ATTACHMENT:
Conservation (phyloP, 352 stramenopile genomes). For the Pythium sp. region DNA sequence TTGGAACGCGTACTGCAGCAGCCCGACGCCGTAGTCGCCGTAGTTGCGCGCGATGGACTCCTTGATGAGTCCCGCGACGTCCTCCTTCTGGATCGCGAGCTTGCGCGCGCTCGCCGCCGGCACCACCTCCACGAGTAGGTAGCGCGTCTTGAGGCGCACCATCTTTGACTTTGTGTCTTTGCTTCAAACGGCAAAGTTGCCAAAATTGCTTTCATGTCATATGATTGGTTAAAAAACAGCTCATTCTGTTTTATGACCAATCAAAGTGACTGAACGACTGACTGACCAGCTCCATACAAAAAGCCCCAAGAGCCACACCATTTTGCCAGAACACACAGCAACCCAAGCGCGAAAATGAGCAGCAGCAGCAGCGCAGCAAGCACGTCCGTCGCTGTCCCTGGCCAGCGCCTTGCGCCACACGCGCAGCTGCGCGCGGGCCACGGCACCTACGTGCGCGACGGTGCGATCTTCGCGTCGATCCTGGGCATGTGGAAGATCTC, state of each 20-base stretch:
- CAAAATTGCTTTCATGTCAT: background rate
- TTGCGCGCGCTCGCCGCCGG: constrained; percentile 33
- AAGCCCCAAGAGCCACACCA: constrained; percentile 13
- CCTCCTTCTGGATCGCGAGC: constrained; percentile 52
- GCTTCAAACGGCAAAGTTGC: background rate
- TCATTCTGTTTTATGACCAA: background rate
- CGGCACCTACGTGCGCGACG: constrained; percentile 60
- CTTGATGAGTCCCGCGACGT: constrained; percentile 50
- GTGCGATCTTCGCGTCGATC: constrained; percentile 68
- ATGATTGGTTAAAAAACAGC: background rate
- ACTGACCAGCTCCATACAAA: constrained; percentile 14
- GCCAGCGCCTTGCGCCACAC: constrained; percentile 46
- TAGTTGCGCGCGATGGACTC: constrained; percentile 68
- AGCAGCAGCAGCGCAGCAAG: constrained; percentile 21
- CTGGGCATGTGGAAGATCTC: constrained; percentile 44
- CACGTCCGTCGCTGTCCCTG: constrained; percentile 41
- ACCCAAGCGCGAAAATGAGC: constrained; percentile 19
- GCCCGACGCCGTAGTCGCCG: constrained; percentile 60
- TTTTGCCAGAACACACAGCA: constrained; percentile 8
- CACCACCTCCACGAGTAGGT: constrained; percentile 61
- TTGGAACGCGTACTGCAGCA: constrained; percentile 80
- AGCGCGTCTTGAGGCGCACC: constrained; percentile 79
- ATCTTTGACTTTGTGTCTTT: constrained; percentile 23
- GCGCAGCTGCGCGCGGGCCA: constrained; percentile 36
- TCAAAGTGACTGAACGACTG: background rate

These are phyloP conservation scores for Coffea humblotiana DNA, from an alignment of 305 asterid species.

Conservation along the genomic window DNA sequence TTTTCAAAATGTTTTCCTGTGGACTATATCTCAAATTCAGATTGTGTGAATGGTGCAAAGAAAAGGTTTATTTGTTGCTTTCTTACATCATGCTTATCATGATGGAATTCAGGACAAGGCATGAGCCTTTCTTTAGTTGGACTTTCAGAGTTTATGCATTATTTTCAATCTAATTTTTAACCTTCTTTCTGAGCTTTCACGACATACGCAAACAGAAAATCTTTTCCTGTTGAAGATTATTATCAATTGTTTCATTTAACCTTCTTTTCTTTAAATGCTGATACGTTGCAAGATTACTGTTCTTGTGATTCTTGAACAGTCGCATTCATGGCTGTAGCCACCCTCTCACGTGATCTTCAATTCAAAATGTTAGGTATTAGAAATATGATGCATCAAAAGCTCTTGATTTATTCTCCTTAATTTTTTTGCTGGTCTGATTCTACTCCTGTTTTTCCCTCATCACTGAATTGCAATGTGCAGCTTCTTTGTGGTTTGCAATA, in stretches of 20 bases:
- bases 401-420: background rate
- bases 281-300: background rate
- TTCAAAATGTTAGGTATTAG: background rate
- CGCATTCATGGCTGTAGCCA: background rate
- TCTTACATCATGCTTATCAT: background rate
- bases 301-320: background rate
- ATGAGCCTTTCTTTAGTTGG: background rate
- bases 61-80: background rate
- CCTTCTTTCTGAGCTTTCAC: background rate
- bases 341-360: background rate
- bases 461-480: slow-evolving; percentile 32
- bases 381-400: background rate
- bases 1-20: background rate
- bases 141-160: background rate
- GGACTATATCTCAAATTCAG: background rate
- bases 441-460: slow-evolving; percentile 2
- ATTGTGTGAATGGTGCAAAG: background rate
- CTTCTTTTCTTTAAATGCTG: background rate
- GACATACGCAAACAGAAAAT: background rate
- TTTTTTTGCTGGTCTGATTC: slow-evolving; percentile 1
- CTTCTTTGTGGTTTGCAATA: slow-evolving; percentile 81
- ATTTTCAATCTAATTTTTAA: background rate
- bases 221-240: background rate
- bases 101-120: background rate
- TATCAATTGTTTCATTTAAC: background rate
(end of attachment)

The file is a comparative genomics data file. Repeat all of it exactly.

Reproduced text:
Conservation (phyloP, 352 stramenopile genomes). For the Pythium sp. region DNA sequence TTGGAACGCGTACTGCAGCAGCCCGACGCCGTAGTCGCCGTAGTTGCGCGCGATGGACTCCTTGATGAGTCCCGCGACGTCCTCCTTCTGGATCGCGAGCTTGCGCGCGCTCGCCGCCGGCACCACCTCCACGAGTAGGTAGCGCGTCTTGAGGCGCACCATCTTTGACTTTGTGTCTTTGCTTCAAACGGCAAAGTTGCCAAAATTGCTTTCATGTCATATGATTGGTTAAAAAACAGCTCATTCTGTTTTATGACCAATCAAAGTGACTGAACGACTGACTGACCAGCTCCATACAAAAAGCCCCAAGAGCCACACCATTTTGCCAGAACACACAGCAACCCAAGCGCGAAAATGAGCAGCAGCAGCAGCGCAGCAAGCACGTCCGTCGCTGTCCCTGGCCAGCGCCTTGCGCCACACGCGCAGCTGCGCGCGGGCCACGGCACCTACGTGCGCGACGGTGCGATCTTCGCGTCGATCCTGGGCATGTGGAAGATCTC, state of each 20-base stretch:
- CAAAATTGCTTTCATGTCAT: background rate
- TTGCGCGCGCTCGCCGCCGG: constrained; percentile 33
- AAGCCCCAAGAGCCACACCA: constrained; percentile 13
- CCTCCTTCTGGATCGCGAGC: constrained; percentile 52
- GCTTCAAACGGCAAAGTTGC: background rate
- TCATTCTGTTTTATGACCAA: background rate
- CGGCACCTACGTGCGCGACG: constrained; percentile 60
- CTTGATGAGTCCCGCGACGT: constrained; percentile 50
- GTGCGATCTTCGCGTCGATC: constrained; percentile 68
- ATGATTGGTTAAAAAACAGC: background rate
- ACTGACCAGCTCCATACAAA: constrained; percentile 14
- GCCAGCGCCTTGCGCCACAC: constrained; percentile 46
- TAGTTGCGCGCGATGGACTC: constrained; percentile 68
- AGCAGCAGCAGCGCAGCAAG: constrained; percentile 21
- CTGGGCATGTGGAAGATCTC: constrained; percentile 44
- CACGTCCGTCGCTGTCCCTG: constrained; percentile 41
- ACCCAAGCGCGAAAATGAGC: constrained; percentile 19
- GCCCGACGCCGTAGTCGCCG: constrained; percentile 60
- TTTTGCCAGAACACACAGCA: constrained; percentile 8
- CACCACCTCCACGAGTAGGT: constrained; percentile 61
- TTGGAACGCGTACTGCAGCA: constrained; percentile 80
- AGCGCGTCTTGAGGCGCACC: constrained; percentile 79
- ATCTTTGACTTTGTGTCTTT: constrained; percentile 23
- GCGCAGCTGCGCGCGGGCCA: constrained; percentile 36
- TCAAAGTGACTGAACGACTG: background rate

These are phyloP conservation scores for Coffea humblotiana DNA, from an alignment of 305 asterid species.

Conservation along the genomic window DNA sequence TTTTCAAAATGTTTTCCTGTGGACTATATCTCAAATTCAGATTGTGTGAATGGTGCAAAGAAAAGGTTTATTTGTTGCTTTCTTACATCATGCTTATCATGATGGAATTCAGGACAAGGCATGAGCCTTTCTTTAGTTGGACTTTCAGAGTTTATGCATTATTTTCAATCTAATTTTTAACCTTCTTTCTGAGCTTTCACGACATACGCAAACAGAAAATCTTTTCCTGTTGAAGATTATTATCAATTGTTTCATTTAACCTTCTTTTCTTTAAATGCTGATACGTTGCAAGATTACTGTTCTTGTGATTCTTGAACAGTCGCATTCATGGCTGTAGCCACCCTCTCACGTGATCTTCAATTCAAAATGTTAGGTATTAGAAATATGATGCATCAAAAGCTCTTGATTTATTCTCCTTAATTTTTTTGCTGGTCTGATTCTACTCCTGTTTTTCCCTCATCACTGAATTGCAATGTGCAGCTTCTTTGTGGTTTGCAATA, in stretches of 20 bases:
- bases 401-420: background rate
- bases 281-300: background rate
- TTCAAAATGTTAGGTATTAG: background rate
- CGCATTCATGGCTGTAGCCA: background rate
- TCTTACATCATGCTTATCAT: background rate
- bases 301-320: background rate
- ATGAGCCTTTCTTTAGTTGG: background rate
- bases 61-80: background rate
- CCTTCTTTCTGAGCTTTCAC: background rate
- bases 341-360: background rate
- bases 461-480: slow-evolving; percentile 32
- bases 381-400: background rate
- bases 1-20: background rate
- bases 141-160: background rate
- GGACTATATCTCAAATTCAG: background rate
- bases 441-460: slow-evolving; percentile 2
- ATTGTGTGAATGGTGCAAAG: background rate
- CTTCTTTTCTTTAAATGCTG: background rate
- GACATACGCAAACAGAAAAT: background rate
- TTTTTTTGCTGGTCTGATTC: slow-evolving; percentile 1
- CTTCTTTGTGGTTTGCAATA: slow-evolving; percentile 81
- ATTTTCAATCTAATTTTTAA: background rate
- bases 221-240: background rate
- bases 101-120: background rate
- TATCAATTGTTTCATTTAAC: background rate